Winner/Loser -- Texas' defense: Yeah, Texas lost to USC 27-24. Yeah, the Longhorns had an all-too-familiar, facepalm-worthy defensive lapse right before the end of the first half when they allowed a 56-yard touchdown pass. Tell me you didn't watch that game and see a night-and-day difference between Week 1 and Week 3, though. The most impressive area of improvement was in run stopping. The Trojans didn't even average two yards per rush. Defensive tackle Poona Ford had a game with his penetration and run stuffing, and linebacker Malik Jefferson was showing off incredible vision and closing speed. This has been such a liability for Texas over the past few years and it was, from start to finish, the best it's been in a long time. That's a positive sign. 

Loser -- Auburn's drive chart: Don't let a quiet 24-10 win over Mercer distract you from the fact that the Tigers had 12 offensive possessions and either punted, failed to score or turned the ball over on eight of them. Auburn's offense statistically wasn't a mess -- quarterback Jarrett Stidham threw for 364 yards. Still, the failure to finish drives is just another problem for this offense that hasn't taken off like many thought it would. When it comes time for SEC play, can Auburn get it done?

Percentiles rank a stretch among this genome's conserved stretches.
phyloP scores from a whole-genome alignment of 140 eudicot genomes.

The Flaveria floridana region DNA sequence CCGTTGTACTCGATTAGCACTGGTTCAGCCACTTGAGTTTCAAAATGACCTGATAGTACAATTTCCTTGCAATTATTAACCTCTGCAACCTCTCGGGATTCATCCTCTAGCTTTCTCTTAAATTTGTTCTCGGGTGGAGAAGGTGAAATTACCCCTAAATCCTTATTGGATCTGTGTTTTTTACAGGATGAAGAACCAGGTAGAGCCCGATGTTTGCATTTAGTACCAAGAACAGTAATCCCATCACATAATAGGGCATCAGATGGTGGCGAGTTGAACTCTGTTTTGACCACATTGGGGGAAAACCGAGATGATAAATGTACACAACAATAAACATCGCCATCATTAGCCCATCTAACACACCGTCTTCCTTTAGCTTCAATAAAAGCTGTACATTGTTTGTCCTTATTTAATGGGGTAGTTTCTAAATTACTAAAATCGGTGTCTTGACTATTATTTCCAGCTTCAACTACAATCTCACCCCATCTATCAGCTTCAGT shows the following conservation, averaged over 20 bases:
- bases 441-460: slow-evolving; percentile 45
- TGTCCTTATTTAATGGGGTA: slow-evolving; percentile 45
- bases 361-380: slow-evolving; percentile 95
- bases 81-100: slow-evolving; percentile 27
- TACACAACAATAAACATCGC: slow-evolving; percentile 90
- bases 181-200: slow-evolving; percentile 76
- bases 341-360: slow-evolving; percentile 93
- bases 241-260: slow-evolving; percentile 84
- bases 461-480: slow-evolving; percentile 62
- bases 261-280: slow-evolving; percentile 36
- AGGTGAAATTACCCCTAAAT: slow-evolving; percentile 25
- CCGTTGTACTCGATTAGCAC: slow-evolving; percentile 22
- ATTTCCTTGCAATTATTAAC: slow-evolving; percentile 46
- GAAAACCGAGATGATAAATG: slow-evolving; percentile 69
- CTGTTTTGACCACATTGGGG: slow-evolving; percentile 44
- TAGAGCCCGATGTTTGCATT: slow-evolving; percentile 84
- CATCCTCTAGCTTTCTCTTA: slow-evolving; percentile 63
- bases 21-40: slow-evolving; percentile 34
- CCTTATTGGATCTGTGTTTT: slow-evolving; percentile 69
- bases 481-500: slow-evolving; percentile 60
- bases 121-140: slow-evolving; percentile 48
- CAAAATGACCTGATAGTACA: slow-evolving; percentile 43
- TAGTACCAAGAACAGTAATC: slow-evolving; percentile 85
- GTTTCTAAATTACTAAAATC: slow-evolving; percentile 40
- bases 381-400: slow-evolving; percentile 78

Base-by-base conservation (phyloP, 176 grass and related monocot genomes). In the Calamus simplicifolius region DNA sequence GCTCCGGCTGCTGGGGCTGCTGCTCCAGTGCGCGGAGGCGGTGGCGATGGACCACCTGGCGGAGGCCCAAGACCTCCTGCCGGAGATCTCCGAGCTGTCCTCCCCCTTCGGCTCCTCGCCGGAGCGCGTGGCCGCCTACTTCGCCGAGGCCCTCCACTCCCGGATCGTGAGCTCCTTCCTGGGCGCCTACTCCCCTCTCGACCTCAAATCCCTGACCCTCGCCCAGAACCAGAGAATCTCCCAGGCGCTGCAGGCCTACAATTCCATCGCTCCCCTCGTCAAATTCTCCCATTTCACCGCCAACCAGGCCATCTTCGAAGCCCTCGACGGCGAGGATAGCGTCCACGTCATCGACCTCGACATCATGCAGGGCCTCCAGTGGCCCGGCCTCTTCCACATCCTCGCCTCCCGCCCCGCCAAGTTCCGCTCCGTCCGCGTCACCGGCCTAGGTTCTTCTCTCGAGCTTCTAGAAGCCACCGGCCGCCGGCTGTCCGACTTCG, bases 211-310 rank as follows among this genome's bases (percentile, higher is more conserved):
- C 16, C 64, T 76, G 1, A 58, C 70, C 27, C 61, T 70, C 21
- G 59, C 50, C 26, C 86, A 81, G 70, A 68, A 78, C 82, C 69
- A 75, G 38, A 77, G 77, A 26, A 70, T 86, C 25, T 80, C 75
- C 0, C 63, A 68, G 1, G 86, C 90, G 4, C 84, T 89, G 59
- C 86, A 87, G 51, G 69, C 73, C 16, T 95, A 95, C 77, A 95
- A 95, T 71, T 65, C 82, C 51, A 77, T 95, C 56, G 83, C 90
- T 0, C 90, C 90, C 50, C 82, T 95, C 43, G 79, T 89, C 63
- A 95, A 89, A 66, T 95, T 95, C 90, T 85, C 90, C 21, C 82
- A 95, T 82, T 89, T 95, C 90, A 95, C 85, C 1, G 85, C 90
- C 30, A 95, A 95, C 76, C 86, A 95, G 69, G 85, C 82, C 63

Winner -- Tennessee running back John Kelly: Other than Florida's game-winning Hail Mary, Kelly was about the only good thing in the Tennessee-Florida game. Kelly's hard running kept the Vols' offense alive with the junior finishing at 19 carries for 141 yards and a score. For all of Tennessee's offensive ineptitude (more on that below), he was the bright spot. And he'll remain that bright spot throughout the season. Hint to the Vols coaching staff: Feed him. 

Loser -- Tennessee coach Butch Jones: The only reason why Jones is listed and not Florida coach Jim McElwain is because McElwain's team won 26-20. To be sure, neither coached anywhere close to their best game. The Vols squandered scoring opportunities in plus-territory and the red zone. Play calling was routinely either conservative, unnecessarily cute or questionable given down-and-distance situations. It took seemingly forever to feed Kelly the ball on offense -- he was practically nonexistent in goal-line situations -- and the Vols were somehow not lined up correctly for the Gators' Hail Marry attempt. It's easy to question play-calling in a loss, but this was bad game management by Jones in almost every aspect.